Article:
This poem was published in Abridged, an online poetry magazine which focuses on contemporary poetry that articulates responses to a rapidly-changing society. Annette Skade’s poem was written in response to the theme of ‘Rust’ and examines that idea in a poem about ‘the peninsula.’
Seamus Heaney’s poem ‘The Peninsula’ is rightly treasured for its focus on the peninsula as a natural phenomenon which shows us ‘water and land in their extremity’, but Skade turns our eyes instead to the way that the landscape and people are scourged by the elements.
Skades reads the peninsula through the detritus of objects abandoned to the weather, and – as the objects, and the failed intentions, and disappointments they represent accumulate – the poem finally turns inward to examine the self.
A tongue of brown tin curls on the far shed,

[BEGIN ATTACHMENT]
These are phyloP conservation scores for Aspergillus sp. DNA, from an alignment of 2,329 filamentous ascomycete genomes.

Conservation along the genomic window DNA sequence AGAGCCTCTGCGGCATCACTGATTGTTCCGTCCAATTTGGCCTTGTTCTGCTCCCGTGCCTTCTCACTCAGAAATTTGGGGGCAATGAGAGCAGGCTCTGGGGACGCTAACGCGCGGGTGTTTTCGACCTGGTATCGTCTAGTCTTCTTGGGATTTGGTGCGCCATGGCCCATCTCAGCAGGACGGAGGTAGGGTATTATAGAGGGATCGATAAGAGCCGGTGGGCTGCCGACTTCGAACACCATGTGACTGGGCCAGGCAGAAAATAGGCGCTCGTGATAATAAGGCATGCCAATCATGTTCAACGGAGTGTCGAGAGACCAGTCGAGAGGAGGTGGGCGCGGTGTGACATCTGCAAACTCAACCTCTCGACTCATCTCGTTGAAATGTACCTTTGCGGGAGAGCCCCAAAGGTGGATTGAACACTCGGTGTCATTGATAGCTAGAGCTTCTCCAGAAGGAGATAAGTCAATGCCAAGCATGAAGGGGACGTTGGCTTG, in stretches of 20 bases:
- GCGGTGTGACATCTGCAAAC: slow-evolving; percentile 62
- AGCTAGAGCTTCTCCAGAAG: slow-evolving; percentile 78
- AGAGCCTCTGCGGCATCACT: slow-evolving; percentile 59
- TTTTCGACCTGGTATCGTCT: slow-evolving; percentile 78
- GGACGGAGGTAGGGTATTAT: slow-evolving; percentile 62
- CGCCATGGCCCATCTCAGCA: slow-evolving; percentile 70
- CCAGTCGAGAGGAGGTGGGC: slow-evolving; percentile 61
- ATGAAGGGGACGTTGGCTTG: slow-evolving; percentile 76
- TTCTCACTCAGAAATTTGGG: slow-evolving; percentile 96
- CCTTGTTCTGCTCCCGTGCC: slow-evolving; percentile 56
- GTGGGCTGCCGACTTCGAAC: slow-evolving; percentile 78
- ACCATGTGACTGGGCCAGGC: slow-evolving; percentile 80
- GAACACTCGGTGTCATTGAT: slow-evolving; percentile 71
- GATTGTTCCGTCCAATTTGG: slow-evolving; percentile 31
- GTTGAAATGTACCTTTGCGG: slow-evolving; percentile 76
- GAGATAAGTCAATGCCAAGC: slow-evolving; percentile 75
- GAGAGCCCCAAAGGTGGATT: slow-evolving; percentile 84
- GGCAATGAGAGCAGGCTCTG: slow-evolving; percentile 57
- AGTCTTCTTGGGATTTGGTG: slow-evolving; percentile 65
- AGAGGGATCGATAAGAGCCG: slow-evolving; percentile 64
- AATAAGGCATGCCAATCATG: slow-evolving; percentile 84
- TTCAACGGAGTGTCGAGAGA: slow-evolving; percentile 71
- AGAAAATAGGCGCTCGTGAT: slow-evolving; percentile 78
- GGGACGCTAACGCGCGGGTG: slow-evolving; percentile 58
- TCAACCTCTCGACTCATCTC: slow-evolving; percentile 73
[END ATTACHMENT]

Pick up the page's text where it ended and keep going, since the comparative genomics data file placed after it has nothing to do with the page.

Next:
ready to be ripped by the next high wind.
On the pier rust rimes cars and winches.
Scrap metal, grassed over by the ditch,
slowly turns to burnt-brown grit.
Rust fills every gap in the fields, gnaws
iron bedsteads, crumpled oil drums,
a wheelbarrow rammed between stones.
Paint cans, old tins of nails leave rings
of rust on window ledge and doorstep.
Digging old ground, the spade jars,
scrapes out chains; half hinges;
broken shears; one side
of a rusty tongs – left lying
begrudged: never fully let go.
The salt wind brings me in.
I look in the mirror, examine
jaundiced eyes; psoriasis.
I retch, taste the bitter tang,
spit blood like coffee grounds.